From Ohio History Central
Caldwell is the county seat of Noble County, Ohio. Residents named the town after Joseph and Samuel Caldwell, who were the original owners of the land. While Caldwell was not formally established until 1857, numerous people resided in the area as early as 1814.
Caldwell grew slowly. In 1880, only 602 people inhabited the town. Over the next decade, the population more than doubled to 1,248 people. This growth was primarily due to the increasing need for oil as the United States became more industrialized. During the early nineteenth century, local residents were drilling for salt to preserve their food, as well as for other uses. Unfortunately, for the workers, they struck oil instead. They had no idea of oil's eventual importance to the United States economy. Because of this first well, drilled in 1814 on the outskirts of modern-day Caldwell, Noble County claims to be the site of the first oil well in the United States.
Thanks to oil's increasing importance, Caldwell prospered during the last two decades of the nineteenth century. In 1886, the town boasted four newspaper offices, three churches, and one bank. This same year, numerous manufacturing businesses existed in Caldwell, including the town's largest employer, the Caldwell Woollen Mills, which employed twenty-five workers making blankets and other wool products. Other local businesses produced flour, hosiery, doors, clothing, and flooring.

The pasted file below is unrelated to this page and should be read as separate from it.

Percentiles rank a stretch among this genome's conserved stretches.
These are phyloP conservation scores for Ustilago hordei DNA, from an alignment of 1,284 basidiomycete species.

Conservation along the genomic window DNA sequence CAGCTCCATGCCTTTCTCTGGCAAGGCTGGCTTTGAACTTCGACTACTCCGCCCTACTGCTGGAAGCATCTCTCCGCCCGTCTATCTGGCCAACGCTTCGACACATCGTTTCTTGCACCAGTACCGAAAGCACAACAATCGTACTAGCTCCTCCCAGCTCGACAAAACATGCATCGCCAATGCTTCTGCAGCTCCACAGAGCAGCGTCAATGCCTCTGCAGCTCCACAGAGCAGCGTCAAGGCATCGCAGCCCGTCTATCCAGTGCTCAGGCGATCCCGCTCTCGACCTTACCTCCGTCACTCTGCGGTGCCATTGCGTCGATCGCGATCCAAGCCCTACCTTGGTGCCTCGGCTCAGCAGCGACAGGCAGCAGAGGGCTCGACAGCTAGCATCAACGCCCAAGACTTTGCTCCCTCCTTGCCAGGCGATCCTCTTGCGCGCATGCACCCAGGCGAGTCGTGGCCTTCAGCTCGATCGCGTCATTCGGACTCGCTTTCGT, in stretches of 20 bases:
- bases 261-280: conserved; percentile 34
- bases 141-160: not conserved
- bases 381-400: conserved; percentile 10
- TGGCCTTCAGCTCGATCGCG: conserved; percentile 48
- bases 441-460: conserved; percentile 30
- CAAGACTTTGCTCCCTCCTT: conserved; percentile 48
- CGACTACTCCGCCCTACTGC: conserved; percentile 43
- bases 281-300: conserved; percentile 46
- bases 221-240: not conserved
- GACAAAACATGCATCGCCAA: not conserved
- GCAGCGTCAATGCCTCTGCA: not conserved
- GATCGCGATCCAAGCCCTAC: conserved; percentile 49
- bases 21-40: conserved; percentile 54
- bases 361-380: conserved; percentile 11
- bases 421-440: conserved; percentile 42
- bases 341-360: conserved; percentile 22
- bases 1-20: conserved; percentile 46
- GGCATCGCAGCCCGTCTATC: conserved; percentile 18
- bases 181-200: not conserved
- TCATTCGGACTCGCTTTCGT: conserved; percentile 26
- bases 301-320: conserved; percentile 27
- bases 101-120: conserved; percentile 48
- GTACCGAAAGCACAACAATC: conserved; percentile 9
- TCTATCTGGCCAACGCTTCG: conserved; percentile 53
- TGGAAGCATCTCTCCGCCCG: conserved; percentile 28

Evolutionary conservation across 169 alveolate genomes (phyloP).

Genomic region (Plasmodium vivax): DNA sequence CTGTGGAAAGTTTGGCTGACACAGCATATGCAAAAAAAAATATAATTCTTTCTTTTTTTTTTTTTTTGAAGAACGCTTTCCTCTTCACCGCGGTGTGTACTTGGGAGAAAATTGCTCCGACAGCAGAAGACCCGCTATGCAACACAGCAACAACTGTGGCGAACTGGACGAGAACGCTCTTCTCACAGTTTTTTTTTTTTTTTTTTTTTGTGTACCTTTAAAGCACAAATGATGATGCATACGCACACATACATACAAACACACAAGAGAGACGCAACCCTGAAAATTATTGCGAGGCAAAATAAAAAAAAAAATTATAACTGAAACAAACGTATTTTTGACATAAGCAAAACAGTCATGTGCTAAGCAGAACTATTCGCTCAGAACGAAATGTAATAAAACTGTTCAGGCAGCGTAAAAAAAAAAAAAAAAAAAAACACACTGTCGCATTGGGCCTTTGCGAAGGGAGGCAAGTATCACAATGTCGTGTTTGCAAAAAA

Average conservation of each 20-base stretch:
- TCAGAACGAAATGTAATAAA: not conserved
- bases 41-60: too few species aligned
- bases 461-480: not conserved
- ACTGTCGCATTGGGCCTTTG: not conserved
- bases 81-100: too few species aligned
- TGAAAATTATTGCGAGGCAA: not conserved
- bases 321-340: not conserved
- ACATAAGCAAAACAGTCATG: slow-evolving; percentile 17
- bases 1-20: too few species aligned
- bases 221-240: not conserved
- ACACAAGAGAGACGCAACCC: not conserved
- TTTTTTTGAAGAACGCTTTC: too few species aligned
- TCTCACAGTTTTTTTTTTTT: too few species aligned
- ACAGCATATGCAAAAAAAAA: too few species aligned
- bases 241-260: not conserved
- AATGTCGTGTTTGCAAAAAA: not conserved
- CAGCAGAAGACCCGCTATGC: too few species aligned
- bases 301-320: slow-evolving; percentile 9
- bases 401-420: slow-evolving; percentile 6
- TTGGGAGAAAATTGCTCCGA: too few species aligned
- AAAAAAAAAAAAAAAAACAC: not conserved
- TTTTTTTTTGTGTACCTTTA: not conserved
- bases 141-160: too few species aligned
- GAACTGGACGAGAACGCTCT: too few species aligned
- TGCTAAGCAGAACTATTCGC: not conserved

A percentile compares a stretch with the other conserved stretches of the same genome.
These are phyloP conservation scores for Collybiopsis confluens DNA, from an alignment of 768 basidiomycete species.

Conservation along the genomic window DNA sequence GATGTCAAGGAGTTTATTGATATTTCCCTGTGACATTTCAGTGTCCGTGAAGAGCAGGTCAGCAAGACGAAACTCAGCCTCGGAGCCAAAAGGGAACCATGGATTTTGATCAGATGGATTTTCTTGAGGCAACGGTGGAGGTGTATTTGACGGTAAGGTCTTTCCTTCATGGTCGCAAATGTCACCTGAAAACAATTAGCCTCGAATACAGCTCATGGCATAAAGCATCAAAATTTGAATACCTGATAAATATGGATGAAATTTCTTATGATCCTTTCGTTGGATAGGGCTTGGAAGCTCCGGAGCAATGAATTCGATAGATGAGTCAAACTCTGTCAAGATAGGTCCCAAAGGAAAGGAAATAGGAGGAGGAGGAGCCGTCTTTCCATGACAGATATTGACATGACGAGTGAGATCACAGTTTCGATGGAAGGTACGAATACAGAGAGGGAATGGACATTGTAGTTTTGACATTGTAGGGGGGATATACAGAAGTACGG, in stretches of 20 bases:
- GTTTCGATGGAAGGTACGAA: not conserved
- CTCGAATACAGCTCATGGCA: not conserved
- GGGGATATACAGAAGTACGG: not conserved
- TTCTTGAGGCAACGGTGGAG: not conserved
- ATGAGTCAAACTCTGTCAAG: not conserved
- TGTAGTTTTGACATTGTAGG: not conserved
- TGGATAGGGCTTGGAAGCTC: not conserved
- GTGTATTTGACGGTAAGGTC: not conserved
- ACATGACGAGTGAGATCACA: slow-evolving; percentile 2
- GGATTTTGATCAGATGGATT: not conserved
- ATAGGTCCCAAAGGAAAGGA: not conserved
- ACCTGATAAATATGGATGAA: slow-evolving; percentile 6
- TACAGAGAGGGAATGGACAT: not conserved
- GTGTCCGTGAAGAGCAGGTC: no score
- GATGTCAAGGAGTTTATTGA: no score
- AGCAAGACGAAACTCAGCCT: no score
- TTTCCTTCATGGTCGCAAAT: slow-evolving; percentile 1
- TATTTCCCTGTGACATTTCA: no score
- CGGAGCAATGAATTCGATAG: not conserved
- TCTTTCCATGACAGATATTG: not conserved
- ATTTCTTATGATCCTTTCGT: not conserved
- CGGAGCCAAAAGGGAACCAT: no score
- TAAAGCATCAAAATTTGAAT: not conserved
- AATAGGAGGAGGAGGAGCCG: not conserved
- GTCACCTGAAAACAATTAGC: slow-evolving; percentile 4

Caldwell's economic fortunes declined in the first part of the twentieth century, as Noble County's oil reserves became depleted. Today, most residents find employment in retail stores or in health care. Caldwell had only 1,956 residents in 2000. Over one-half of the town's residents were school-aged children in 2000. Caldwell's nearly two thousand residents comprised almost one-seventh of Noble County's entire population, making the county one of the least populated in Ohio.